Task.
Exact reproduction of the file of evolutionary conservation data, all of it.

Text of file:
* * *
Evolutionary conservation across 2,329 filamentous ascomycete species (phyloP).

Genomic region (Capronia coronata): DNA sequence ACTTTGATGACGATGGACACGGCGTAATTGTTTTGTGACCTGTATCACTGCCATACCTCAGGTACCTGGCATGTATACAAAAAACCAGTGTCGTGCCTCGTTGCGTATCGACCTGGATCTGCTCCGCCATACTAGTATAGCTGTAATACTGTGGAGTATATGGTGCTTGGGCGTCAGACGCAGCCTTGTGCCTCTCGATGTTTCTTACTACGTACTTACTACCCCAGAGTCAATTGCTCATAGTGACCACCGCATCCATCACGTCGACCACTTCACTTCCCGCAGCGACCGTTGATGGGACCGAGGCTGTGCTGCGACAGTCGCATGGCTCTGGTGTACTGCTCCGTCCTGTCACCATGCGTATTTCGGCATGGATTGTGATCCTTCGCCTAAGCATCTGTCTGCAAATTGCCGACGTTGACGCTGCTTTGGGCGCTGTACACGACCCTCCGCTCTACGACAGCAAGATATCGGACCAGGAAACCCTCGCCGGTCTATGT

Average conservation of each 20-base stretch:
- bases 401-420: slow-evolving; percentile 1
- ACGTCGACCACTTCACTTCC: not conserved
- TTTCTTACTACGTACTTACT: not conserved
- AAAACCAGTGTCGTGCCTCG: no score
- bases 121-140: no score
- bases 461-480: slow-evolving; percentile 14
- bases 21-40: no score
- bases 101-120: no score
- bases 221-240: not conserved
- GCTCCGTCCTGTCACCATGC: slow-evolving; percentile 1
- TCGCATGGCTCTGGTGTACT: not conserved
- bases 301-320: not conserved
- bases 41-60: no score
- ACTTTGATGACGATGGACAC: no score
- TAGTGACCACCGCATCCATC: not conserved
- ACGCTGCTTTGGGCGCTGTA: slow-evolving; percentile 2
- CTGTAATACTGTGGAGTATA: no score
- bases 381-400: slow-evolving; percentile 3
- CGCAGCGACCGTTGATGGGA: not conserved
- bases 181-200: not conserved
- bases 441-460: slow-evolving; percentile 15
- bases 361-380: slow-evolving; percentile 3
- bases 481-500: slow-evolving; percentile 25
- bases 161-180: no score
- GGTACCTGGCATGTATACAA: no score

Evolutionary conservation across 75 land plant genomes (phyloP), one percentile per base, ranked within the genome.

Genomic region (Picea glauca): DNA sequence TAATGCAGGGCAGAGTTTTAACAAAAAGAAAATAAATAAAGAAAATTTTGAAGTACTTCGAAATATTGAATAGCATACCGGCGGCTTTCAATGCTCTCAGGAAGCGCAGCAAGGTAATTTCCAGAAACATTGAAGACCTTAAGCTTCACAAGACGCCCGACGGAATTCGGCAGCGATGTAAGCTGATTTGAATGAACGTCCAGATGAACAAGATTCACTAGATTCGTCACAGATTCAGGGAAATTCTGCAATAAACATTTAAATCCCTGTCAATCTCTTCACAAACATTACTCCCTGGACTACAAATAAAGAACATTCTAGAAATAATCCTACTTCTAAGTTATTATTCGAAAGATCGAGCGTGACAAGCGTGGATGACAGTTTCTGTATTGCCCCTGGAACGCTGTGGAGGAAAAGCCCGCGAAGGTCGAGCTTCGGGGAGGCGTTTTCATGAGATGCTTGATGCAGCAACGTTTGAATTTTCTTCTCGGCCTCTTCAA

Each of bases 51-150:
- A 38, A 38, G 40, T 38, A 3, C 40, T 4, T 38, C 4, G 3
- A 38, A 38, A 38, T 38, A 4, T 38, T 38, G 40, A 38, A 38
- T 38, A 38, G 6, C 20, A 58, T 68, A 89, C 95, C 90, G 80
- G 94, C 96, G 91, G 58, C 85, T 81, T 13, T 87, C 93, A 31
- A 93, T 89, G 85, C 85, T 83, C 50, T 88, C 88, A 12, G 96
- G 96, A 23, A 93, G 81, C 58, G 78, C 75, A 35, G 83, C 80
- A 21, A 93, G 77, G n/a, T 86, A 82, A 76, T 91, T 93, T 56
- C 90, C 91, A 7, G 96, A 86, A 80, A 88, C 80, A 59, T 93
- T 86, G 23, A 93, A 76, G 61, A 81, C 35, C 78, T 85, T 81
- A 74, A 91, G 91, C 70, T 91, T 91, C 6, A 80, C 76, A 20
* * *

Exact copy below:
Evolutionary conservation across 2,329 filamentous ascomycete species (phyloP).

Genomic region (Capronia coronata): DNA sequence ACTTTGATGACGATGGACACGGCGTAATTGTTTTGTGACCTGTATCACTGCCATACCTCAGGTACCTGGCATGTATACAAAAAACCAGTGTCGTGCCTCGTTGCGTATCGACCTGGATCTGCTCCGCCATACTAGTATAGCTGTAATACTGTGGAGTATATGGTGCTTGGGCGTCAGACGCAGCCTTGTGCCTCTCGATGTTTCTTACTACGTACTTACTACCCCAGAGTCAATTGCTCATAGTGACCACCGCATCCATCACGTCGACCACTTCACTTCCCGCAGCGACCGTTGATGGGACCGAGGCTGTGCTGCGACAGTCGCATGGCTCTGGTGTACTGCTCCGTCCTGTCACCATGCGTATTTCGGCATGGATTGTGATCCTTCGCCTAAGCATCTGTCTGCAAATTGCCGACGTTGACGCTGCTTTGGGCGCTGTACACGACCCTCCGCTCTACGACAGCAAGATATCGGACCAGGAAACCCTCGCCGGTCTATGT

Average conservation of each 20-base stretch:
- bases 401-420: slow-evolving; percentile 1
- ACGTCGACCACTTCACTTCC: not conserved
- TTTCTTACTACGTACTTACT: not conserved
- AAAACCAGTGTCGTGCCTCG: no score
- bases 121-140: no score
- bases 461-480: slow-evolving; percentile 14
- bases 21-40: no score
- bases 101-120: no score
- bases 221-240: not conserved
- GCTCCGTCCTGTCACCATGC: slow-evolving; percentile 1
- TCGCATGGCTCTGGTGTACT: not conserved
- bases 301-320: not conserved
- bases 41-60: no score
- ACTTTGATGACGATGGACAC: no score
- TAGTGACCACCGCATCCATC: not conserved
- ACGCTGCTTTGGGCGCTGTA: slow-evolving; percentile 2
- CTGTAATACTGTGGAGTATA: no score
- bases 381-400: slow-evolving; percentile 3
- CGCAGCGACCGTTGATGGGA: not conserved
- bases 181-200: not conserved
- bases 441-460: slow-evolving; percentile 15
- bases 361-380: slow-evolving; percentile 3
- bases 481-500: slow-evolving; percentile 25
- bases 161-180: no score
- GGTACCTGGCATGTATACAA: no score

Evolutionary conservation across 75 land plant genomes (phyloP), one percentile per base, ranked within the genome.

Genomic region (Picea glauca): DNA sequence TAATGCAGGGCAGAGTTTTAACAAAAAGAAAATAAATAAAGAAAATTTTGAAGTACTTCGAAATATTGAATAGCATACCGGCGGCTTTCAATGCTCTCAGGAAGCGCAGCAAGGTAATTTCCAGAAACATTGAAGACCTTAAGCTTCACAAGACGCCCGACGGAATTCGGCAGCGATGTAAGCTGATTTGAATGAACGTCCAGATGAACAAGATTCACTAGATTCGTCACAGATTCAGGGAAATTCTGCAATAAACATTTAAATCCCTGTCAATCTCTTCACAAACATTACTCCCTGGACTACAAATAAAGAACATTCTAGAAATAATCCTACTTCTAAGTTATTATTCGAAAGATCGAGCGTGACAAGCGTGGATGACAGTTTCTGTATTGCCCCTGGAACGCTGTGGAGGAAAAGCCCGCGAAGGTCGAGCTTCGGGGAGGCGTTTTCATGAGATGCTTGATGCAGCAACGTTTGAATTTTCTTCTCGGCCTCTTCAA

Each of bases 51-150:
- A 38, A 38, G 40, T 38, A 3, C 40, T 4, T 38, C 4, G 3
- A 38, A 38, A 38, T 38, A 4, T 38, T 38, G 40, A 38, A 38
- T 38, A 38, G 6, C 20, A 58, T 68, A 89, C 95, C 90, G 80
- G 94, C 96, G 91, G 58, C 85, T 81, T 13, T 87, C 93, A 31
- A 93, T 89, G 85, C 85, T 83, C 50, T 88, C 88, A 12, G 96
- G 96, A 23, A 93, G 81, C 58, G 78, C 75, A 35, G 83, C 80
- A 21, A 93, G 77, G n/a, T 86, A 82, A 76, T 91, T 93, T 56
- C 90, C 91, A 7, G 96, A 86, A 80, A 88, C 80, A 59, T 93
- T 86, G 23, A 93, A 76, G 61, A 81, C 35, C 78, T 85, T 81
- A 74, A 91, G 91, C 70, T 91, T 91, C 6, A 80, C 76, A 20